On the 'Empress’s side' – women at Court
During the Baroque era the empress’s court, though nominally subordinate to the emperor, was a system in its own right. The female sphere was called the ‘Frauenzimmer’, a term which denoted both the women’s apartments and their occupants. The women’s court was smaller in terms of numbers but was structured in a similar way to that of the emperor and similarly characterized by strict hierarchies.
From: Johann Christian Lünig, Theatrum Ceremoniale Historico-Politicum, Leipzig 1719/20 (part I, 301); quoted from Keller, Hofdamen, 126
Their service is fatigant [tiring], for they live an irregular life, having to stand for a long time, sometimes the whole day long in laced and stiffened gowns, are given cold food and go to bed late. In short, even if they are beautiful, once they have been in service for a time they become plain on account of the irregular life they lead.
The empress’s apartments in the Leopoldinischer Trakt of the Hofburg were virtually a mirror image of the emperor’s suite of rooms and comprised two antechambers, an audience room and the magnificent Mirror Room which served as a reception room for high-ranking visitors. The innermost chambers including the bedroom were shared by the imperial couple as their Retirade or retreat.
At the head of the women’s court was the Obersthofmeisterin, a widow of noble birth, usually advanced in years, who had to be experienced in running a large household. As the confidante of the empress she had unlimited access to the innermost chambers. She was assisted by the empress’s (male) Obersthofmeister, who represented the household to the outside world. This corresponded to the division of roles between the genders in the early modern period, when the woman as ‘matron of the house’ ruled over the household while the man assumed the role of protector of the reputation of the house in the outside world.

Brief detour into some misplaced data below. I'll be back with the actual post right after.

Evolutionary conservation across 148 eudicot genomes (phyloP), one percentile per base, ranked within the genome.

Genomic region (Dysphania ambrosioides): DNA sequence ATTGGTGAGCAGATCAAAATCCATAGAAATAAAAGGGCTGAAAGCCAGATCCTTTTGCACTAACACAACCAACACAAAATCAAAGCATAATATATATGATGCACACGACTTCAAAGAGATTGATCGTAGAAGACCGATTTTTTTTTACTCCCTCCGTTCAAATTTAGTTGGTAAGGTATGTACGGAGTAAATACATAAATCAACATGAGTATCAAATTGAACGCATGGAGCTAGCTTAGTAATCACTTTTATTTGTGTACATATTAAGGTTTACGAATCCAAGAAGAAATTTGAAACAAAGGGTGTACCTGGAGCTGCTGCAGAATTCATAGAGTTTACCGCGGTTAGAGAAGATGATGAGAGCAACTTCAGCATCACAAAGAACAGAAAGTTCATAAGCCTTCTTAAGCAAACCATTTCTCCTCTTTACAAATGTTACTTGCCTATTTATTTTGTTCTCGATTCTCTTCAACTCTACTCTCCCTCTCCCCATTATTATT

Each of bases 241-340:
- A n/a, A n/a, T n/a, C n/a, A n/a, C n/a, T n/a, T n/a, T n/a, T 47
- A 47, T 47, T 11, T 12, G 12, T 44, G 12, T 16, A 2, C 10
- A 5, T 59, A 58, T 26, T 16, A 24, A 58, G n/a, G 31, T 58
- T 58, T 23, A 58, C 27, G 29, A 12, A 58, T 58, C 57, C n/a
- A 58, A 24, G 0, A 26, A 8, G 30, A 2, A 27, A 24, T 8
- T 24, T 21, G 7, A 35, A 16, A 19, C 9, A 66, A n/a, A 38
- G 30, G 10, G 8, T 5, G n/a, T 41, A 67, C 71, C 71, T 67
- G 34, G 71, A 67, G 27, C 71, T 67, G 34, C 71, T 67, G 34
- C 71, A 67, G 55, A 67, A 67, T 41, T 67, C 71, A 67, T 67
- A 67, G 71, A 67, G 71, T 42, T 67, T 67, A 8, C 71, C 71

The empress’s household also included the wives of high-ranking Court officials who as Ehrendamen (‘ladies of honour’) formed her entourage but did not perform any concrete duties.
The female counterparts to the emperor’s chamberlains were the Hofdamen (ladies-in-waiting) and Kammerfrauen (ladies of the chamber). When the emperor appeared at the empress’s side at dinner – in this case the atmosphere was less formal, so that visitors could dine at the same table as the emperor – it was the Hofdamen who served the food. Aged between 15 and 25, they had to be of noble birth and unmarried, and could only remain in Court service until they were married. Frequented by the nobility from all over the Empire, the Court had an important function as a marriage market.
Hoffräulein (‘maids-in-waiting’) on the other hand were sent to Court while still children, in order to be educated in cosmopolitan deportment and courtly conversation by taking part in life at Court. Together with female religious institutions, the Court was one of the only places where girls of noble birth could receive an education outside the parental home. A Frauenzimmerhofmeisterin acted as a governess and assumed responsibility for the girls’ education, while the imperial couple acted as their guardians and representatives of their parents.
Everyday life in the women’s court was far less glamorous than might be imagined: the women and girls lived more or less in seclusion to protect their moral integrity; they were under constant observation and were not permitted to leave the women’s apartments on their own. As soon as the empress emerged from her inner chambers they had to accompany her, a duty that involved a great deal of standing around and waiting. In general they had little time to themselves and were forced to share the interests and inclinations of their imperial mistress, for better or worse.